Scientific authority: Non-detriment findings
In terms of Section 61 of the National Environmental Management: Biodiversity Act, 2004 (Act No. 10 of 2004) (NEMBA), the Scientific Authority is required to make and publish annual non-detriment findings on impacts of international trade on threatened or protected species.
In terms of Article IV of the Convention on International Trade in Endangered Species of Wild Fauna and Flora (CITES), an export permit for specimens of an Appendix II species or for specimens of an Appendix I species that were artificially propagated or captive bred for commercial purposes shall only be granted when the Scientific Authority of the State of export indicates that export will not be detrimental to the survival of that species.
A non-detriment finding (NDF) is a science-based risk assessment where the vulnerability of a species is considered in relation to how well it is managed. The Scientific Authority of South Africa uses the CITES NDF checklist to make non-detriment findings. Factors considered include the biological characteristics of the species and its national status (distribution, abundance, trends and threats), as well as the management, control and monitoring of harvest, protection of the species from harvest, and incentives and benefits arising from harvest. Trade can be allowed for species assessed to be at low risk, or moderate risk in some cases (above dotted line in image), whereas trade is not advisable for species at high risk.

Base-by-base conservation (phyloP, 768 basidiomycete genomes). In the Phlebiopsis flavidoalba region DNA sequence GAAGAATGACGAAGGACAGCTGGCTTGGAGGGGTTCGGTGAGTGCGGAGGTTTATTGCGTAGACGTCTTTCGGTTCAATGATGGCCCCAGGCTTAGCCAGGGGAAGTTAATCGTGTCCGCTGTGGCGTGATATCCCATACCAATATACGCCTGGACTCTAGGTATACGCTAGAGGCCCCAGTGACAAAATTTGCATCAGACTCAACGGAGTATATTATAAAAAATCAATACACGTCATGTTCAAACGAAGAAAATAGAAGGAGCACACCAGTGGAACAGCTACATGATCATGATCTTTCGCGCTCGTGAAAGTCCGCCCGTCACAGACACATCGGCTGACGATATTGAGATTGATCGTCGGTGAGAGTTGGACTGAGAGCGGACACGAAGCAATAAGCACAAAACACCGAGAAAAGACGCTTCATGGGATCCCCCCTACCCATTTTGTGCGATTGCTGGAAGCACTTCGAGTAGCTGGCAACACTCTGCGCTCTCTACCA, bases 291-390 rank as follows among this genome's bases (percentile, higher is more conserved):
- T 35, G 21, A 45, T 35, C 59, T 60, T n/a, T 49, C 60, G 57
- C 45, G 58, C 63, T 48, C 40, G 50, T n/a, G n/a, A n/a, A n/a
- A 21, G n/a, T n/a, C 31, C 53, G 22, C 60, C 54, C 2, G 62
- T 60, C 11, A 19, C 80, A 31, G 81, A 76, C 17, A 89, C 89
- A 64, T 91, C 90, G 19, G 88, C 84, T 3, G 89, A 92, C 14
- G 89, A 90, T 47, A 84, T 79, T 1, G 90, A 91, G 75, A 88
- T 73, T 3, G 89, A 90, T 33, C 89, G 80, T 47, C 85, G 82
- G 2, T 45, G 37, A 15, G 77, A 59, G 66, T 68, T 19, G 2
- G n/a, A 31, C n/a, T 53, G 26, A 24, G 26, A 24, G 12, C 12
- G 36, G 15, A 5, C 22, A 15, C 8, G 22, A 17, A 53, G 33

To date, draft non-detriment findings (download) have been published for public comment for the hippopotamus (low risk), white rhinoceros (low risk) and South Africa's Critically Endangered cycads (Encephalartos species) (high risk). The final NDFs for these species will be formally published once the Scientific Authority has considered all written inputs submitted during the public commenting period.